but decided to buy my W650 instead.
  15. i have read a report on the RE5, in a historic magazine in my local library.....it was a few years ago, but i remeber the conclusion.

    it was not an enjoyable ride. too heavy. it was a 'contradiction' to the principles of mbike riding enjoyment.

    (i will scout through them again to see if i can dig the report up).
  16. The RE5 was rubbish. A not particularly brilliant one-off engine in the totally inadequate and yet elephantine GT750 frame for double what the much superior GT cost. If you must have a weird, thirsty, unreliable '70s bike, buy a GT instead and spend the change on the drugs that you will undoubtedly need in order to make the experience bearable. Oh yeah, they're bulky as hell too, so they're actually wider than many I4s.

    During the 70s/80s era, there's a bit of a dearth of bikes that weren't I4s and even fewer that weren't awful and still have reasonable spares support.

    Kawasaki did a Z750 twin that was pleasant and attractive, though not particularly quick. It shares a lot of DNA with their fours so it shouldn't be too impractical.

    Yamaha built the XS750/850 triples which were troublesome, overweight and didn't handle. A better bet from them might be the TR1 which was a conventionally styled naked built around the big Virago lump but with chain drive. The example I rode went pretty well but could have done with stiffer springing.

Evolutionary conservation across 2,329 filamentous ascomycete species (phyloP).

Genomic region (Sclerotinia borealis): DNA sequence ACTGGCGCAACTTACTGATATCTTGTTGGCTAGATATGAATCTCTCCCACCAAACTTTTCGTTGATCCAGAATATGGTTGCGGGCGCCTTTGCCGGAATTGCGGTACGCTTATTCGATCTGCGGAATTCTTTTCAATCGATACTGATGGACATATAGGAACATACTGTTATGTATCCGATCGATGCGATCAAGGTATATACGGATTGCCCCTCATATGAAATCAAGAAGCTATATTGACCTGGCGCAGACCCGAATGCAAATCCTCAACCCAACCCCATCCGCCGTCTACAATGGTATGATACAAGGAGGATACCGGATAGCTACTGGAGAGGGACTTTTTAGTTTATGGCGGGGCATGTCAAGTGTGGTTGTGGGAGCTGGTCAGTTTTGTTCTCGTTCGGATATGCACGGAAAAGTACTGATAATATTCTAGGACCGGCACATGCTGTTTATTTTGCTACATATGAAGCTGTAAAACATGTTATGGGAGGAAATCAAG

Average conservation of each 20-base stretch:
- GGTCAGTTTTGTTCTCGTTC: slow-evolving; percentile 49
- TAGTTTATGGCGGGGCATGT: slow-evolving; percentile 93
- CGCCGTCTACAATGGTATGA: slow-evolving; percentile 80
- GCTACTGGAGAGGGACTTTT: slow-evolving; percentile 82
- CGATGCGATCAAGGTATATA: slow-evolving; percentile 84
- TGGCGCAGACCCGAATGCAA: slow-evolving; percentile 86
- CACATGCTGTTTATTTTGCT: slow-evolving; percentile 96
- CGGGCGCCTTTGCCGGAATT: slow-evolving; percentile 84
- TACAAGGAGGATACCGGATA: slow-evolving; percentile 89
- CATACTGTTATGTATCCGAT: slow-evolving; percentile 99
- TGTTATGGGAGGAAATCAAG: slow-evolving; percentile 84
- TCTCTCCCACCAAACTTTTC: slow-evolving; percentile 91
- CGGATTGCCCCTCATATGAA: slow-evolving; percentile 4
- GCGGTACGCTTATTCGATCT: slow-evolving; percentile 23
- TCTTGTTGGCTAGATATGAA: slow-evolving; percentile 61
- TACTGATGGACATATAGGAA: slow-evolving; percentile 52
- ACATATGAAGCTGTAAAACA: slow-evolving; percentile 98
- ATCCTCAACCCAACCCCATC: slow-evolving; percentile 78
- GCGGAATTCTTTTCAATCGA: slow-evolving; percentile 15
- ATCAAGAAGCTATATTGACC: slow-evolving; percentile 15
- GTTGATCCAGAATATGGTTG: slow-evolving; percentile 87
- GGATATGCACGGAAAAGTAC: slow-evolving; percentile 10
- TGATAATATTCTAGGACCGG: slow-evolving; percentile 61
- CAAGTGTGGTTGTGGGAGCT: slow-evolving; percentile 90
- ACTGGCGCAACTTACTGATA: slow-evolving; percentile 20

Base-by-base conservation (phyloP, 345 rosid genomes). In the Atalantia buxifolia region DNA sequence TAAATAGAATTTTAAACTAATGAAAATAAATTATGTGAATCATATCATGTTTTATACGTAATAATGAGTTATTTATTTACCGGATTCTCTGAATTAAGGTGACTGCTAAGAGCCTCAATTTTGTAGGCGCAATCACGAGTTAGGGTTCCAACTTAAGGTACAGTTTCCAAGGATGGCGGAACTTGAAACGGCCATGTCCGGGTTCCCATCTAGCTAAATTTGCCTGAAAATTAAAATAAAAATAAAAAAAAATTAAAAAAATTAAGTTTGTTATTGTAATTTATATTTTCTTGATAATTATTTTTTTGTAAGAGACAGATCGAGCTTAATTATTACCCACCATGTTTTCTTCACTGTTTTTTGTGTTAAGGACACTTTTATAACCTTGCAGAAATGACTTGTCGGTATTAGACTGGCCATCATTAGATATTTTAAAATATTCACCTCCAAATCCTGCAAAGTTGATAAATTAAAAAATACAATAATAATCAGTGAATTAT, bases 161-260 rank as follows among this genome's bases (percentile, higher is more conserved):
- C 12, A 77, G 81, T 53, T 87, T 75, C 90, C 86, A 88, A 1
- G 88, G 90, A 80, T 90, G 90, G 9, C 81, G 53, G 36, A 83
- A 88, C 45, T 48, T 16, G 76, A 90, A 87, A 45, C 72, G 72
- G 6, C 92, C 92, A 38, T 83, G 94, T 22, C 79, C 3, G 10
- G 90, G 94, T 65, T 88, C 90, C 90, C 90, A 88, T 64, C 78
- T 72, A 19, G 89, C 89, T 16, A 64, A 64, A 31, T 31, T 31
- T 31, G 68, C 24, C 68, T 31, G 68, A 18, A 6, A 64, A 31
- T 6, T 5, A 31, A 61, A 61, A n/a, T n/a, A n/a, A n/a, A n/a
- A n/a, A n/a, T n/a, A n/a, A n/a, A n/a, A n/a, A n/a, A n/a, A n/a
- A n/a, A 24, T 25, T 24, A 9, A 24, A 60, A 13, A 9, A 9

Suzuki did the GR650 twin which was attractive but a bit slow and I dunno what the spares situation would be like now. Again, many Suzukis of the era share parts so it might not be too bad. A few years later they offered the VX800 which was a shaft drive roadster with, basically, an Intruder engine. A good bike but Suzuki didn't really seem to know what to do with it and lost interest. There are still a few around.

    For the maverick, there is always the K-Series BMWs. Pick of the bunch for your criteria would be a late 80s K750S. Smooth triple set low, with 75 genuine bhp. The S actually handled, thanks to better forks than the standard bikes. Superb ergonomics and an excellent little half fairing. Piece of the proverbial to work on. Best of all, 100% parts backup at (mostly) sensible prices. K100RS might also be OK 'cos the engine is in line and so isn't that wide. Again, you need to find one with S forks (recognizable by a big ally factory fork brace and a two piece front mudguard) and a Koni on the back. Heavier than the 75 though.

    Ignore the smaller 4-stroke twins from the 70s and 80s. They were mostly terrible and even those that weren't have no classic cachet and so have limited parts back up.

    Overcoming your issue with I4s would open up a much wider selection of practical classics. Suzuki GSs and Kwak Zs of various flavours offering a lot of enjoyable metal for not a lot of cash, if you forget mint GS1000Ss and Z900s and concentrate instead on, for example, the shafties and smaller models from the range.
  17. First gen GSXR750? Can be bought for pretty cheap AND they look awesome as a bonus..
  18. True dat. Good combination of classic and sports. Buy one now because they ain't going to get any cheaper. First gen ZXR750 would also be worth a look in the same genre.
    • Like Like x 1
  19. Was looking at a triumph daytona 900 today. Not the same vintage, but parts are cheapish when you work for the importers..... Nice looking bike. And pricing isnt excessively high. Something differnt as well